If you had asked someone ten years ago what it meant to “gaslight” somebody, they may have struggled to answer you, but as stories from perspectives outside of the “standard” cis, straight, white, and male gain more recognition, so too has a broader swatch of society come to recognize gaslighting and its use as a hegemonizing tool. It is no wonder that as society becomes more aware of the way that marginalized individuals are made to doubt their own experiences, that a term like gaslighting has become so ubiquitous.
We have seen several films that tackle this subject in recent years--Unsane or The Invisible Man are two noteworthy examples. Knocking, written by Emma Broström and Johan Theorin and directed by Frida Kempff offers another cinematic take on the subject. Or does it? The Swedish film follows Molly who hears a knocking sound in her new apartment. She asks her neighbors, she engages with law enforcement, but she can’t seem to find the source of the sound. It doesn’t help her case that, at the opening of the film, she is being released from a psychiatric institution for reasons that aren’t quite clear.
Knocking is an immersive experience. Molly has no support system in her new life, and her isolation is palpable, especially once the noises start. From the beginning, we are oriented within Molly’s subjectivity and we follow her everywhere. The camera is trained most often on her, and when it isn’t, we’re often seeing what she is seeing. As her mental state deteriorates, the cinematography becomes more erratic. In a Q&A following this year’s Sundance screening, Kempff and her cinematographer spoke about what they called the “healthy camera” at the beginning of the film, that slowly degraded into paranoia along with our hero.
The work of the camera and the narrative meet to create a viewing experience that is disorienting and stressful in the best possible way. We, along with Molly, keep hearing the sounds, but when she knocks on doors no one else seems to hear them. When she calls the police they find nothing. As we experience her mental state becoming more stressed and fragmented, we are unsure whether to trust her. She is an unreliable narrator, but one that we hope desperately will be vindicated, lest she be sent back to the institution where the movie began.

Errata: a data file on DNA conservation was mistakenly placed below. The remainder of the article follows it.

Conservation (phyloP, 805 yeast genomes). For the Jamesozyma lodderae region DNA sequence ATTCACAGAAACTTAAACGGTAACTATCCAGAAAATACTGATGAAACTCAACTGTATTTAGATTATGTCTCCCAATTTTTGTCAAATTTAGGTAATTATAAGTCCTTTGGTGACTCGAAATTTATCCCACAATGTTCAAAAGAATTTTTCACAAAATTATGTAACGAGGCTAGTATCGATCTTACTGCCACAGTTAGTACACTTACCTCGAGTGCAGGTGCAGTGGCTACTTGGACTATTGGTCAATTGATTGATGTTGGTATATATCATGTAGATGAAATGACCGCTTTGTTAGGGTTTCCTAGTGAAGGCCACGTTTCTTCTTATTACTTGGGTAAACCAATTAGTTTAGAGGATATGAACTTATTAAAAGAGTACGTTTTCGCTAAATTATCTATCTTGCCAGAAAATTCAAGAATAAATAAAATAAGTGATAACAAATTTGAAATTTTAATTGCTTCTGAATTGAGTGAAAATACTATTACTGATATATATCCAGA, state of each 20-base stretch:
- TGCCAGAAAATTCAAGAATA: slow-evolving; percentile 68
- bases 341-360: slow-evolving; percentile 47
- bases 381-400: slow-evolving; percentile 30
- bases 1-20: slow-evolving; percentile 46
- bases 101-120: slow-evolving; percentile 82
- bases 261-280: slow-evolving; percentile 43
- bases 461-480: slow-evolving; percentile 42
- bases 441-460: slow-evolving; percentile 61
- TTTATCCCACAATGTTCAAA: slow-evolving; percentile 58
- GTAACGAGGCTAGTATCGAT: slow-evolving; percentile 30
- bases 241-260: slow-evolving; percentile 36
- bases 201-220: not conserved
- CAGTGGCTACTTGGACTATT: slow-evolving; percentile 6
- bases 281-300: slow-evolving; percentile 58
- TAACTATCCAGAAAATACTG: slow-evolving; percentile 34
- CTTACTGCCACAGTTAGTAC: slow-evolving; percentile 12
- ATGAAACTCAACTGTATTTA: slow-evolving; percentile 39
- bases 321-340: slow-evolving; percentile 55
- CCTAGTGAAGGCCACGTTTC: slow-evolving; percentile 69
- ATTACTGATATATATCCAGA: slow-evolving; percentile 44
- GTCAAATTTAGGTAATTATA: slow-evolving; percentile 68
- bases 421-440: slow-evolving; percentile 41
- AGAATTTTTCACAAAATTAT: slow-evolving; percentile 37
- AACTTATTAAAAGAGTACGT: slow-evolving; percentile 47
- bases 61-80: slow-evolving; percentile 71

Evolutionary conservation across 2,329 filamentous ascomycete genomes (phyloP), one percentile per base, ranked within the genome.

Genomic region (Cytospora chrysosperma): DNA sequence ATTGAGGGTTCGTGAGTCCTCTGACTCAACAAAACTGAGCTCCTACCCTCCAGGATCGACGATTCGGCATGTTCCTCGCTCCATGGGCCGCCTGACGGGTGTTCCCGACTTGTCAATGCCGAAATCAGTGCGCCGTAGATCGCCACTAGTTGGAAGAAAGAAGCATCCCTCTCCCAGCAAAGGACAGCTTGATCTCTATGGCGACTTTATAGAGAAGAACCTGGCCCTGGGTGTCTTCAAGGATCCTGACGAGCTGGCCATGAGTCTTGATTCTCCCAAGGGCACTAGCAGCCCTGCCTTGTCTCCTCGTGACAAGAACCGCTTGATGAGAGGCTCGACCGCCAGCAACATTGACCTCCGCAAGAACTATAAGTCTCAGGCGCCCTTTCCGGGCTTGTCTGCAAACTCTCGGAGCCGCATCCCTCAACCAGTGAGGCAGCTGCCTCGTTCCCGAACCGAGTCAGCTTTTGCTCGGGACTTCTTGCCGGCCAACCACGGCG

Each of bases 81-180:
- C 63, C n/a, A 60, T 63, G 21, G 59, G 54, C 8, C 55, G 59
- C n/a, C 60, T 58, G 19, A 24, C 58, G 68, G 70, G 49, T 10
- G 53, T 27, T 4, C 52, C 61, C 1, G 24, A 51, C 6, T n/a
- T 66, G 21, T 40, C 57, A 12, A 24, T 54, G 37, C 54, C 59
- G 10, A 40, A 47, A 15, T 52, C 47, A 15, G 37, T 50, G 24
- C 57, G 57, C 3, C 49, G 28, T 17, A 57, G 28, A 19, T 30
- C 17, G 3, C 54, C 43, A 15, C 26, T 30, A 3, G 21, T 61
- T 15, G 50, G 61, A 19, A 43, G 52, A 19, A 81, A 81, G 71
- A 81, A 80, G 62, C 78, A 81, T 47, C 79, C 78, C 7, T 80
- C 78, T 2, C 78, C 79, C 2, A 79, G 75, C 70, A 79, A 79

By completely drawing our perspective with the protagonist, the film requires a demanding performance from lead actress, Cecilia Milocco. Milocco rises to the occasion with a grounded, enchanting presence. Knowing what we know about Molly’s potentially unstable condition, we are nevertheless drawn in. As we follow her on the journey, even the audience is unsure whether we can believe what she’s hearing. We’re not sure we can trust our own ears. This is greatly aided by the sound design, which keeps us firmly rooted in the drama and Molly’s mounting fear. The sounds grow from simply knocking to moaning and crying. Molly becomes worried that a woman is in danger, and no one believes her. She is helpless to stop it.
In the midst of a global pandemic that has kept millions of people confined within their homes, Knocking’s release takes on an even more tense tone. Many of us now spend inordinate amounts of time in our homes, and for many of us, that means spending a lot of time by ourselves. As very social creatures, we are used to being able to filter and understand our experience through others, and that is just not something many of us can do right now. For my part, you can bet I’ll be thinking of Knocking every time I hear a sound in my apartment that isn’t immediately explained.
Screened as a part of the 2021 Sundance Film Festival